TV Listings | Top of the Lake: tipped for the top

Pick Of The Week 
Top of the Lake
SVT1, Mon 21:45

Fans of Forbrydelsen (The Killing) – or even the US cult classic Twin Peaks – will notice a lot of similarities in Top of the Lake, a new BBC procedural crime drama co-created and co-directed by acclaimed filmmaker Jane Campion, who is once again teaming up Holly Hunter, the main star of her cinematic breakthrough, The Piano (1993).

In a nod to Scandinavian crime dramas, Top of the Lake is known just as much for its spellbinding cinematography as its stark portrayal of violence. Set in the fictitious town of Lake Top in New Zealand, the show’s plot is woven around Detective Robin Griffin (Elisabeth Moss), who has returned home from Australia to tend to her ailing mother. Griffin soon involves herself in the search for 12-year-old Tui Mitcham, a local girl who disappears under mysterious circumstances after the authorities discover she is pregnant.

Those story elements, combined with Lord of the Rings-esque landscapes, have critics worldwide raving about the new drama. The entertainment review site Metacritic gave the show an 86/100 ranking, praising the show’s haunting tones and intelligent plot twists.

Unlike the remake of Wallander (2012 series: SVT4, Fri 21:00; 2010 series: DR1, Sun 23:45) starring Kenneth Branagh, Top of the Lake was cast with mostly local actors. One notable outsider to the group is Moss, an American who rose to fame in the United States as the ambitious secretary-turned-executive Peggy Olson on Mad Men. Moss makes another star turn here in Top of the Lake, and as the investigation continues, she begins to fight her own demons. Perhaps the character’s lone flaw is a slightly clumsy attempt at a Kiwi accent – a minor hiccup that does little to spoil the show’s overall excellence.

Also New

The final-ever, hour-long episode of Life’s Too Short (SVT1, Sun 22:55), which was screened in the UK over Easter, includes Val Kilmer among the cameos; Tony Marchant’s three-part 2012 miniseries Public Enemies (SVT1, Mon 22:45) – starring Anna Friel and Daniel Mays – is brilliant but hard to watch, claims The Guardian; the first episode of new US sci-fi series Defiance (TV3+, Fri 21:00) might defy all logic and reason, but it might grow on you; Once Were Enemies (SVT1, Tue 22:00) revisits a Pacific battleground with Japanese and American former soldiers in tow for a reunion; 2013 doc The Iraq War (DR2, Mon-Wed 23:00) has a few weapons of massive intrigue; Shadow Play: the making of Anton Corbijn (DRK, Thu 20:00) time delves into the mind of a renowned creator of music album art; and catch up with Pramface (BBC Ent, ep3: Fri 23:00; ep4: Mon 22:35), a surprise sitcom success about two British teenagers divided by class, but united by a baby.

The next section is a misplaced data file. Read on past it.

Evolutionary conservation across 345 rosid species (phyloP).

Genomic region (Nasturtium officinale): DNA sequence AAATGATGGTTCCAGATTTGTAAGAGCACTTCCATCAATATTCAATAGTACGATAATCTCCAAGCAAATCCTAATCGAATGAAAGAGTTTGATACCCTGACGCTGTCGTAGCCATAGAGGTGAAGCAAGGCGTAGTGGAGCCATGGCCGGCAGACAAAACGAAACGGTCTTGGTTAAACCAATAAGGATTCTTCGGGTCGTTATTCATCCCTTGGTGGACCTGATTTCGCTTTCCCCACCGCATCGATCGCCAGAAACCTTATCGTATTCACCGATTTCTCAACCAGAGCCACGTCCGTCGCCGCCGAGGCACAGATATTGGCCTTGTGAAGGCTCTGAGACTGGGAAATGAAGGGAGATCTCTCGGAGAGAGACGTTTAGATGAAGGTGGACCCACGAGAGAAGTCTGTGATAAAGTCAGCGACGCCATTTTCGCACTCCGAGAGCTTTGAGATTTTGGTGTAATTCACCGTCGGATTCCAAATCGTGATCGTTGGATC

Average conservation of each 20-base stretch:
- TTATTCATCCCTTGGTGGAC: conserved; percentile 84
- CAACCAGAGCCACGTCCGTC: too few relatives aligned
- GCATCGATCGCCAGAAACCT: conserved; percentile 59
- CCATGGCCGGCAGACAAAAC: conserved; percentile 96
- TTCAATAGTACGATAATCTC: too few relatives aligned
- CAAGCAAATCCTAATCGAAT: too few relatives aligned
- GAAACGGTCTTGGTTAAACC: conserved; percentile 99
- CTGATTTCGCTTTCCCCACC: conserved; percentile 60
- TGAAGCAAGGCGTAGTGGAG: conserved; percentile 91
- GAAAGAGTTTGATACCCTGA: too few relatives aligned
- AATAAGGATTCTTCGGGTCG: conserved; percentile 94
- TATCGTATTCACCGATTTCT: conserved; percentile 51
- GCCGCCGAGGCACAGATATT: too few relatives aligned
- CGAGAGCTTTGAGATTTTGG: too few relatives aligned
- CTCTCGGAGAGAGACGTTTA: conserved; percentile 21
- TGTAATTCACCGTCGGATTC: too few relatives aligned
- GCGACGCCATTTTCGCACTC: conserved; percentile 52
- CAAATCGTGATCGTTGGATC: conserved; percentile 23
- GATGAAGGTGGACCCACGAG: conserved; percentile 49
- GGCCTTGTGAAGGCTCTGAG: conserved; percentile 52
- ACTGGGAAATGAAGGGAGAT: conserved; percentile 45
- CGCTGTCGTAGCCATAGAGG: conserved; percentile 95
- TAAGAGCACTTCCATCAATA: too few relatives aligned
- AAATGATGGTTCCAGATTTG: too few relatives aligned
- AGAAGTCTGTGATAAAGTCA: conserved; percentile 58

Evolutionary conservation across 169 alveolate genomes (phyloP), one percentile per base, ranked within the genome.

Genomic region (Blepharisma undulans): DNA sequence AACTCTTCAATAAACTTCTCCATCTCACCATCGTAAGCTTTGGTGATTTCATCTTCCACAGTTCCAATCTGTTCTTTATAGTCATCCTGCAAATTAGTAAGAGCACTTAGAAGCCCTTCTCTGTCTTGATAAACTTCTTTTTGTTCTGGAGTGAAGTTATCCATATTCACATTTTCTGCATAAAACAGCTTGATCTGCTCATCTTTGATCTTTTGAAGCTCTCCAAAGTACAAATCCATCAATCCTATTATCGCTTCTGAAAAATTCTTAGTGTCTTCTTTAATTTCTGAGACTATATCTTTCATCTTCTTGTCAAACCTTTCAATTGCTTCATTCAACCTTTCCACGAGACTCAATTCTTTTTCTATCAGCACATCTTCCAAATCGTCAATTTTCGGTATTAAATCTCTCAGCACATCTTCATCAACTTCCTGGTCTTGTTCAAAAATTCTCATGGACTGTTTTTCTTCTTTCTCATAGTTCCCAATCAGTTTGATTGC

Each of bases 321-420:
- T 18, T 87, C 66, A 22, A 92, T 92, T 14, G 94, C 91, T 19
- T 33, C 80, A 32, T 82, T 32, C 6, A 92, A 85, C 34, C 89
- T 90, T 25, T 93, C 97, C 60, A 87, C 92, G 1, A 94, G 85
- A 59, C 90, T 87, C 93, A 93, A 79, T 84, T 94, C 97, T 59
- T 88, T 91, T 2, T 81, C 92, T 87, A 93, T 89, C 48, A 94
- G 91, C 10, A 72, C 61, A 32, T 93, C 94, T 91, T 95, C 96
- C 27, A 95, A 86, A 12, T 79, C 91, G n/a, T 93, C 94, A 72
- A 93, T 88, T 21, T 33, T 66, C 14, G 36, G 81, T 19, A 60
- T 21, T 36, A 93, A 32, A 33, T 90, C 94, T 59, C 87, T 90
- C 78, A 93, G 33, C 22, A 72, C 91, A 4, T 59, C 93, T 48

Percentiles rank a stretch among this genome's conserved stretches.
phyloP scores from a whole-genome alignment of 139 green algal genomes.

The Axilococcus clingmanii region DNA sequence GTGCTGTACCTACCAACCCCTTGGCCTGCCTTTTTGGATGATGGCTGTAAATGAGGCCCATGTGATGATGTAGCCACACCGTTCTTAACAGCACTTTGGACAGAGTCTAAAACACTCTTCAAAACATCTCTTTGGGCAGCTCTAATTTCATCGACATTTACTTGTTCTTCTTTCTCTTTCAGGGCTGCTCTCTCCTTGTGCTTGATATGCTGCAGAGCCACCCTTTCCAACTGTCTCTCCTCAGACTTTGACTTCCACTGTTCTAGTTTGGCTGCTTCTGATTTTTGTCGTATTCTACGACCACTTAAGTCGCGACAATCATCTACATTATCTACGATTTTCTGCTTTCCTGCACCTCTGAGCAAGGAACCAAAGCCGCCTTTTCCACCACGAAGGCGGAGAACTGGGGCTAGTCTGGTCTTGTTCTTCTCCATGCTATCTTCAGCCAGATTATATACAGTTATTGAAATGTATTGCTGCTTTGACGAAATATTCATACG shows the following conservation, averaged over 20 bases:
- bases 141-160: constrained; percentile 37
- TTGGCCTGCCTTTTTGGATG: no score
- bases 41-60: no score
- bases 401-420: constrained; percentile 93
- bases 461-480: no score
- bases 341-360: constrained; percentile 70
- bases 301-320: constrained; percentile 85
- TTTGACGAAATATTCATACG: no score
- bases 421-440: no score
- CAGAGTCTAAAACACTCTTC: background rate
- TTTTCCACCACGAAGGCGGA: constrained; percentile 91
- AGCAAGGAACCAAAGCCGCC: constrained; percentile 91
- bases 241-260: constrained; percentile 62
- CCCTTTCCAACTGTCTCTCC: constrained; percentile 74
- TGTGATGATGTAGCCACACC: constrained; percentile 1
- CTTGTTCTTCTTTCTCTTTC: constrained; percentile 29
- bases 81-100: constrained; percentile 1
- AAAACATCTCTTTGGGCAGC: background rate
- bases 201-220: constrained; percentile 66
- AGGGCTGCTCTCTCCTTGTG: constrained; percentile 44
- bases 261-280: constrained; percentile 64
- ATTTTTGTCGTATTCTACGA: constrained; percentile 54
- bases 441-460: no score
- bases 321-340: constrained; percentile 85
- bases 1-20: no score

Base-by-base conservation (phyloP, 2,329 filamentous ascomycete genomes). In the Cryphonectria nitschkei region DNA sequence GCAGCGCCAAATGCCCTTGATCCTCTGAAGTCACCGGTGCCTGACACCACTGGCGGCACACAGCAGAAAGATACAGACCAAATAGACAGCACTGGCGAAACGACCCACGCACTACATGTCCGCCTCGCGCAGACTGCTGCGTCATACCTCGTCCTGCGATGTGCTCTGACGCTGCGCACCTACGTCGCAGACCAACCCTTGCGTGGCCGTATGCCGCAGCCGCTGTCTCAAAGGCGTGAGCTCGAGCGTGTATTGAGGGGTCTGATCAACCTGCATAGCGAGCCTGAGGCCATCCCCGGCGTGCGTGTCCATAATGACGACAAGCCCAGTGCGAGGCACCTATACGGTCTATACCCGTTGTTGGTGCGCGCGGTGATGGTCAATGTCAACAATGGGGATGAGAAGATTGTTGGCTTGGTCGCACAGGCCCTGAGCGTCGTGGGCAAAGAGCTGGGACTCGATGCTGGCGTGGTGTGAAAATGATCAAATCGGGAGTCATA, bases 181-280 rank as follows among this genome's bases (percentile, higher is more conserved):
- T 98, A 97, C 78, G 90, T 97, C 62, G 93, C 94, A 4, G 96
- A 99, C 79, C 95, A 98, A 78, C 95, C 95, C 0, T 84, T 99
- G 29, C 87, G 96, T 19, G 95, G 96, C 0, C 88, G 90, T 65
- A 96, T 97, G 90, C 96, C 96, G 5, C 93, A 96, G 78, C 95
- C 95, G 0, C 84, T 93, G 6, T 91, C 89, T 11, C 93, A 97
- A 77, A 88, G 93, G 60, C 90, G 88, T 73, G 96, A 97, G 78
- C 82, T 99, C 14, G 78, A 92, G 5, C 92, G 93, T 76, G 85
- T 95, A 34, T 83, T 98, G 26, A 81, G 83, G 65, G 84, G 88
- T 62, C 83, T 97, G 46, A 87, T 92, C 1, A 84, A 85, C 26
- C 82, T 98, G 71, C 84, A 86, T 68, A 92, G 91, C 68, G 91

Sport of the Week

The English Premier League coverage kicks off this week under a new TV deal that sees all of the Sunday and Monday games shown on TV3 Sport 2, a channel exclusive to Viasat subscribers. Viewers of K6 and TV3+ can only see the same three games on Saturday, while there are highlights shows on the more accessible TV3 Sport 1. Elsewhere, well-hard thesp Danny Dyer explores hooliganism in the eight-episode series The Real International Football Factories (K6, Sat 21:00).

Films of the Week

Salt (TV3, Mon 21:30) is best avoided if you don’t buy Angelina Jolie being superhuman, which she isn’t meant to be; Brits who know their hooliganism tend to praise Rise of the Footsoldier (K6, Sat 00:55); war film The Messenger (SVT1, Fri 22:00) is a nuanced and moving drama that doesn’t feel the need to spoon-feed its audience; Unstoppable (TV3+, Wed 21:00) is frenetic but shallow; and Going the Distance (SVT4, Sat 21:20) is a long distance relationship romcom starring Drew Barrymore. Watch it at your peril.

Coming Soon – Ray Donovan

This new Stateside series follows Ray (Leiv Schreiber), a softly-spoken but brutally efficient South Boston fixer for the Hollywood glitterati. Whether it is celebrities being blackmailed by transgendered hookers or sport stars waking up next to dead women, the series drags us through Tinseltown’s seedy underbelly. Following the release of his father Mickey (John Voight), Ray becomes a ticking time bomb as the familial tension builds. Mickey, a gold chain-clad, Cadillac-driving thug who gawks at women breast feeding, tells paedophilic jokes at meetings for abused men and watches porn on library computers, is quite simply a brilliant creation. With a Metacritic score of 75, intense performances by the leads and a great supporting cast, why wait for the office’s TV bore to recommend it when you can fill his shoes.